Aristaenetus (Greek: Ἀρισταίνητος) was an ancient Greek epistolographer who flourished in the 5th or 6th century. He was formerly identified with Aristaenetus of Nicaea (the friend of Symmachus), who perished in an earthquake at Nicomedia, 358, but internal evidence points to a much later date. Under his name, two books of love stories, in the form of letters, are extant; the subjects are borrowed from the erotic elegies of such Alexandrian writers as Callimachus, and the language is a patchwork of phrases from Plato, Lucian, Alciphron and others. The stories are feeble and insipid, and full of strange and improbable incidents.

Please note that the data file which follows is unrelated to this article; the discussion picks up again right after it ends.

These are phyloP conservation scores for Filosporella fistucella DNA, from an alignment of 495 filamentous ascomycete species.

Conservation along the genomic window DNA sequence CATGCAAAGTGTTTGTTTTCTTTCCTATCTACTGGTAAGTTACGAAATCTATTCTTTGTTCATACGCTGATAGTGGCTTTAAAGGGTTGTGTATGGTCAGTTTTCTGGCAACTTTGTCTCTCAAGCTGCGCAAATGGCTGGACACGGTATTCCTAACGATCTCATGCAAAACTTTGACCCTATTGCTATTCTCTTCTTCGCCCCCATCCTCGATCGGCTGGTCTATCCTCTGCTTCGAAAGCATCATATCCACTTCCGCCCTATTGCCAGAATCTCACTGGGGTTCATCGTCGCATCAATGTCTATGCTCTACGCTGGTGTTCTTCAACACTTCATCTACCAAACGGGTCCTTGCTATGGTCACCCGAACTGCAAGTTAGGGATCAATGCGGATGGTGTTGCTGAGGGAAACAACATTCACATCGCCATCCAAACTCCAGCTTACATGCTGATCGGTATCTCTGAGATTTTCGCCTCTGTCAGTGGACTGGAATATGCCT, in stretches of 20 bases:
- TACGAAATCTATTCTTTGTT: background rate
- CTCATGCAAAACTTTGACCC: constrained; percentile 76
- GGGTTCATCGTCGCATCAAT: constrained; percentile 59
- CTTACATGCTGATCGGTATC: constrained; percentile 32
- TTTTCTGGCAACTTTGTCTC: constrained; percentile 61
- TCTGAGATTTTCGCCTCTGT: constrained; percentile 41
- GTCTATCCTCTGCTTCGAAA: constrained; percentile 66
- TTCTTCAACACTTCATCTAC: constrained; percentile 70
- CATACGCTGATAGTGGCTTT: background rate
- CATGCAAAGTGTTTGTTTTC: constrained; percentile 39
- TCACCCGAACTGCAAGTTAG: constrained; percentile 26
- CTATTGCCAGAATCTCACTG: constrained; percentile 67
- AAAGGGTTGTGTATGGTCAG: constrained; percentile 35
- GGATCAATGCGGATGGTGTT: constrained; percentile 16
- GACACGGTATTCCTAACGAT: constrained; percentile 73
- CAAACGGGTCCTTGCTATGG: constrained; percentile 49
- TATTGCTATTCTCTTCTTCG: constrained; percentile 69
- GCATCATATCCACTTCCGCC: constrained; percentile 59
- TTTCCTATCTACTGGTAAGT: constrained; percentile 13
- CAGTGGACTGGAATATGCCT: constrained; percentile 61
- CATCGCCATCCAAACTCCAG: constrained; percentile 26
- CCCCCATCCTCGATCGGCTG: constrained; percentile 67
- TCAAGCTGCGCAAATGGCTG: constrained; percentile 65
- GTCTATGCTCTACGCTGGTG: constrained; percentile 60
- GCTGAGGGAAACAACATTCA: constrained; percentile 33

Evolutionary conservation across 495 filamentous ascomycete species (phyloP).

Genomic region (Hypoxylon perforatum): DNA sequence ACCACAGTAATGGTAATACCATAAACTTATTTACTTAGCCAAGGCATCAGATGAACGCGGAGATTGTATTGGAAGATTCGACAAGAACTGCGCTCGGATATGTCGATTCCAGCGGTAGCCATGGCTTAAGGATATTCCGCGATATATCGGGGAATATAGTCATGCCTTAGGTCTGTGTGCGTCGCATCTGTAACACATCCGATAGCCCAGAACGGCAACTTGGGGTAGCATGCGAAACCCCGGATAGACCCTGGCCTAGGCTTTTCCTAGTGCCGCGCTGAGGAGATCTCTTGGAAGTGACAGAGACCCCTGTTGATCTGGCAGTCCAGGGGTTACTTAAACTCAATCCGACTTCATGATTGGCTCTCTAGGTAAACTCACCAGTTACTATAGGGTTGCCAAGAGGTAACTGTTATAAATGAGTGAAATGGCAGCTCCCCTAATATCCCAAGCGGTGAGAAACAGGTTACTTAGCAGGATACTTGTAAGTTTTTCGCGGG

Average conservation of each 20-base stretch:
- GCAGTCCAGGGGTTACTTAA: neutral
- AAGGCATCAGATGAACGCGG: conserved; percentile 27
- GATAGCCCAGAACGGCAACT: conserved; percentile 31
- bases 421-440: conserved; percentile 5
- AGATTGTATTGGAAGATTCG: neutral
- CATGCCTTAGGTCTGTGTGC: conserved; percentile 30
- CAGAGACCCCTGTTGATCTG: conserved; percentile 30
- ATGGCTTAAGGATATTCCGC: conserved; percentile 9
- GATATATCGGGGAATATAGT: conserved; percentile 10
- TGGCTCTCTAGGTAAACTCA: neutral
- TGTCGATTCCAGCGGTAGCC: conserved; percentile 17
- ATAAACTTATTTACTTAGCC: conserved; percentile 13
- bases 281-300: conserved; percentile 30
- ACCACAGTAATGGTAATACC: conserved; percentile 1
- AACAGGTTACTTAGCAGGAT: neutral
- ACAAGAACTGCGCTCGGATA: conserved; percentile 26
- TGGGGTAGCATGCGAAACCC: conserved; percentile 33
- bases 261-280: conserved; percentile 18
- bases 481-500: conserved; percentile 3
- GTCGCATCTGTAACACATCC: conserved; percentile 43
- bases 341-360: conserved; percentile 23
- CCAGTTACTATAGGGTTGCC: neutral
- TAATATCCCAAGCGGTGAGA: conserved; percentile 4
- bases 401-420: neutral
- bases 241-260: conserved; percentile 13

- Boissonade (1822); Hercher, Epistolographi Graeci (1873). English translations: Boyer (1701); Thomas Brown (1715); R. B. Sheridan and Nathaniel Halked (1771 and later).
- This article incorporates text from a publication now in the public domain: Chisholm, Hugh, ed. (1911). Encyclopædia Britannica (11th ed.). Cambridge University Press
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